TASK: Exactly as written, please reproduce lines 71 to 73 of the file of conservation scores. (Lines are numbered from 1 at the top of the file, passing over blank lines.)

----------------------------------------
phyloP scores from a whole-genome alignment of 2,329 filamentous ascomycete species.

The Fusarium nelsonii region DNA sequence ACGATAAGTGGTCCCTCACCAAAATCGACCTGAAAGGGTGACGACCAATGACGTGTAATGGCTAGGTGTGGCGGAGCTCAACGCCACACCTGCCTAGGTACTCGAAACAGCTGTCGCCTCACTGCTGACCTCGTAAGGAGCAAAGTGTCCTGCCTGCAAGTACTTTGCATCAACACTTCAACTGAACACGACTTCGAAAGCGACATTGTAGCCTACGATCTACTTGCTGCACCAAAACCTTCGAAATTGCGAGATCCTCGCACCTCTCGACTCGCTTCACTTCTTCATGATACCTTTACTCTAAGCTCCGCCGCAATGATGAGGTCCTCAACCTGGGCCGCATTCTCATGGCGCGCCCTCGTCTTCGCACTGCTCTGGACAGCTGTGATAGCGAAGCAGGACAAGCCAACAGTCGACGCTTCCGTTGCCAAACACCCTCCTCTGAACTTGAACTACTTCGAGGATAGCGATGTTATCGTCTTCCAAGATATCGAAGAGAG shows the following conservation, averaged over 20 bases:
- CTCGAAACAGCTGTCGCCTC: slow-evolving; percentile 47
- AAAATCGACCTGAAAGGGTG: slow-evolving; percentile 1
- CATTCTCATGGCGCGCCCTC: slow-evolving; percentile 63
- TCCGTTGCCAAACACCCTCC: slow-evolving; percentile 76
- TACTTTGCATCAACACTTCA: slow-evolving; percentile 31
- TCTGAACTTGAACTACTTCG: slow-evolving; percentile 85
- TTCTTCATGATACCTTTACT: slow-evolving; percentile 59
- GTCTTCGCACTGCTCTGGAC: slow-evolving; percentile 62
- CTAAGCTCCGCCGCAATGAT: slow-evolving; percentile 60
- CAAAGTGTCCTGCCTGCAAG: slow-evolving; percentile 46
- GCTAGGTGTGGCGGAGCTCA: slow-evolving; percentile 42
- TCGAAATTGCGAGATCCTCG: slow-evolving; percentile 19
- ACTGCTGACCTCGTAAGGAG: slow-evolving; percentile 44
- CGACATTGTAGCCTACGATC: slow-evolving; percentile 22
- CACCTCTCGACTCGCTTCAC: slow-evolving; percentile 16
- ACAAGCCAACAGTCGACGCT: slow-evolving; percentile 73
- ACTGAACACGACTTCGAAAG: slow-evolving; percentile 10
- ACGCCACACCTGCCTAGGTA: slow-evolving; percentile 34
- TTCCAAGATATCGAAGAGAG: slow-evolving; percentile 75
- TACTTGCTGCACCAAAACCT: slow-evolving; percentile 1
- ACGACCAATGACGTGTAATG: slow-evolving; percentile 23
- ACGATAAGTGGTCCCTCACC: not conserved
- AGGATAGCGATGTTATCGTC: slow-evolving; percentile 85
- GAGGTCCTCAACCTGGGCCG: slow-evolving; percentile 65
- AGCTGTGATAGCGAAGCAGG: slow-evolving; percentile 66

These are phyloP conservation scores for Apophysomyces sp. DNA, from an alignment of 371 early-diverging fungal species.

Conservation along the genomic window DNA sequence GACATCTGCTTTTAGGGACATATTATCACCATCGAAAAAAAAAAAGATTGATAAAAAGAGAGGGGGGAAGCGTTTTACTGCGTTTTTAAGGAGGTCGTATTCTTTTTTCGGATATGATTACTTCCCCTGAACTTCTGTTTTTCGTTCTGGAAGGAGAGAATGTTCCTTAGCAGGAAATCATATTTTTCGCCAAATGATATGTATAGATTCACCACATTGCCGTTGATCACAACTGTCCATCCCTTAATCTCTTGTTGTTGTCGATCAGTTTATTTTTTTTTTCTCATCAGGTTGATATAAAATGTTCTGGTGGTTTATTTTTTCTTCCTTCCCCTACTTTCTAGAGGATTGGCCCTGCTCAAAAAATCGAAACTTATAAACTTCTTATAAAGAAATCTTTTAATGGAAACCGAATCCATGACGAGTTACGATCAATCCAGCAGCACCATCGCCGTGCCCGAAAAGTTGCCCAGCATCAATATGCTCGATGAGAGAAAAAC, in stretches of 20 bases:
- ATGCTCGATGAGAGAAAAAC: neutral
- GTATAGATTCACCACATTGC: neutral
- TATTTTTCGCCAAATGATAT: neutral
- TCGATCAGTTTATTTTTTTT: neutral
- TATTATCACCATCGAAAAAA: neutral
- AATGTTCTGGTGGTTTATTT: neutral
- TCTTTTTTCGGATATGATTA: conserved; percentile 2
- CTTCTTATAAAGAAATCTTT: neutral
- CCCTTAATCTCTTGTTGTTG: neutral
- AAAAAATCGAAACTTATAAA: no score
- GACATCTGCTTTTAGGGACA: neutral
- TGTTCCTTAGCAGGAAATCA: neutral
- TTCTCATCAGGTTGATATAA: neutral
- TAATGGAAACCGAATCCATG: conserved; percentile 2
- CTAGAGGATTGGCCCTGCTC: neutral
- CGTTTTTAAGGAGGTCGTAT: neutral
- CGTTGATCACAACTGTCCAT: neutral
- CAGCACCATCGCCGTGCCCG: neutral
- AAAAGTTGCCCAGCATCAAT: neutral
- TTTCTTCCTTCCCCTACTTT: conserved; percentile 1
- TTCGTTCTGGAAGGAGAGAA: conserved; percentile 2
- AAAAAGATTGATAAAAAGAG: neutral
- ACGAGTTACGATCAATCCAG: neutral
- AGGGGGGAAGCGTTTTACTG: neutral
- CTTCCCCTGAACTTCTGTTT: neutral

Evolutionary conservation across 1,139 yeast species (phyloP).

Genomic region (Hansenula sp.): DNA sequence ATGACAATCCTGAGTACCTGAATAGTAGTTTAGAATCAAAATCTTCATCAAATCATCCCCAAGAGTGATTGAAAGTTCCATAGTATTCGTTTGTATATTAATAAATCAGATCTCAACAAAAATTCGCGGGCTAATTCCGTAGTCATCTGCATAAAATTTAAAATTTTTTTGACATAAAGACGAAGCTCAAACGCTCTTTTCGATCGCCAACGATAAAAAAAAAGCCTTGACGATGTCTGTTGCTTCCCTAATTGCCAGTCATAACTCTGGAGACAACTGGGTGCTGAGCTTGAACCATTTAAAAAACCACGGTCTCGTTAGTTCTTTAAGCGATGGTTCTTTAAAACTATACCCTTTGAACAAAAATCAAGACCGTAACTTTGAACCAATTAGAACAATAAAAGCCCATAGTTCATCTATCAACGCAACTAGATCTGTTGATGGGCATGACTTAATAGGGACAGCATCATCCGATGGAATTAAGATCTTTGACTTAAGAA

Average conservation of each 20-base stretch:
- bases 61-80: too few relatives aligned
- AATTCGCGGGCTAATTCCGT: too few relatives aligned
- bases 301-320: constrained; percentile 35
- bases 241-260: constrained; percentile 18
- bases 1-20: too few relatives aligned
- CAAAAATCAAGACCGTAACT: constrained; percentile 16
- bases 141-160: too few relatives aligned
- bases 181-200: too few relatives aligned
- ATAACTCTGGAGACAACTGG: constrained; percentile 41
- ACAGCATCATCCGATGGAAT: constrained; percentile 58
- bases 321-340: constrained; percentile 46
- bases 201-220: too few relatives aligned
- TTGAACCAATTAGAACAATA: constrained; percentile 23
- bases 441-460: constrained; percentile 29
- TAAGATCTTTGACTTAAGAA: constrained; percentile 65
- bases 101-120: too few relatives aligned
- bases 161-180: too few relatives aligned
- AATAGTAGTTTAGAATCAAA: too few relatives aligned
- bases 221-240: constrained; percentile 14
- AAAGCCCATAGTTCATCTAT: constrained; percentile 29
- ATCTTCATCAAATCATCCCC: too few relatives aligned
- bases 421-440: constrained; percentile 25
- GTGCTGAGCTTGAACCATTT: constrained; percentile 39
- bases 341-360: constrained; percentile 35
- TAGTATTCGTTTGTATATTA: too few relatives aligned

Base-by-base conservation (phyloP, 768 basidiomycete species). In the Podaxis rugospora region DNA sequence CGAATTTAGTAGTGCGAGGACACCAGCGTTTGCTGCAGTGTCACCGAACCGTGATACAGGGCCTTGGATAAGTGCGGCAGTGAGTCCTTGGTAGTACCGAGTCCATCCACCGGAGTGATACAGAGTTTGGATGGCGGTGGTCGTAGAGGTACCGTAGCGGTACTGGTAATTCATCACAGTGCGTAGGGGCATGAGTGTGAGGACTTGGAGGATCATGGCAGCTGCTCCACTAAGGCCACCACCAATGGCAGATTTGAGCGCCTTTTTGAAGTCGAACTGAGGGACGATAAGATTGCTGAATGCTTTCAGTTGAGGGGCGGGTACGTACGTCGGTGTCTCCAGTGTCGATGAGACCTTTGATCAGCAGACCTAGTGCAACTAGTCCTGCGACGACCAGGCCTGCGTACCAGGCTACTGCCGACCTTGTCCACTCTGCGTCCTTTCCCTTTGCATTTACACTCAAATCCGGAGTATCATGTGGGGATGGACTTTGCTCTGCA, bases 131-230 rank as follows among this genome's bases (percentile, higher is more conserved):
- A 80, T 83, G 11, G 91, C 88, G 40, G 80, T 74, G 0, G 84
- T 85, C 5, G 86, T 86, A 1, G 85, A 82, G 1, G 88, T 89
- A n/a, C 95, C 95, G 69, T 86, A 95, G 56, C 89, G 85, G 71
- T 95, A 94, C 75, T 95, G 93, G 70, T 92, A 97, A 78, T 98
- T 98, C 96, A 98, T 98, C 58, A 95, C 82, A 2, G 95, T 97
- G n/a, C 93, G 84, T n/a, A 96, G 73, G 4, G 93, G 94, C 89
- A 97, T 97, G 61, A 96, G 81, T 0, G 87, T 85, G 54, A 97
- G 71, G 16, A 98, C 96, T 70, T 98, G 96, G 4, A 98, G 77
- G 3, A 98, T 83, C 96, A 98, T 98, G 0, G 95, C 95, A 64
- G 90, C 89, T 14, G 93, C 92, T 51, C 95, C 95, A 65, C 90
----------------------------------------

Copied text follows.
- bases 441-460: constrained; percentile 29
- TAAGATCTTTGACTTAAGAA: constrained; percentile 65
- bases 101-120: too few relatives aligned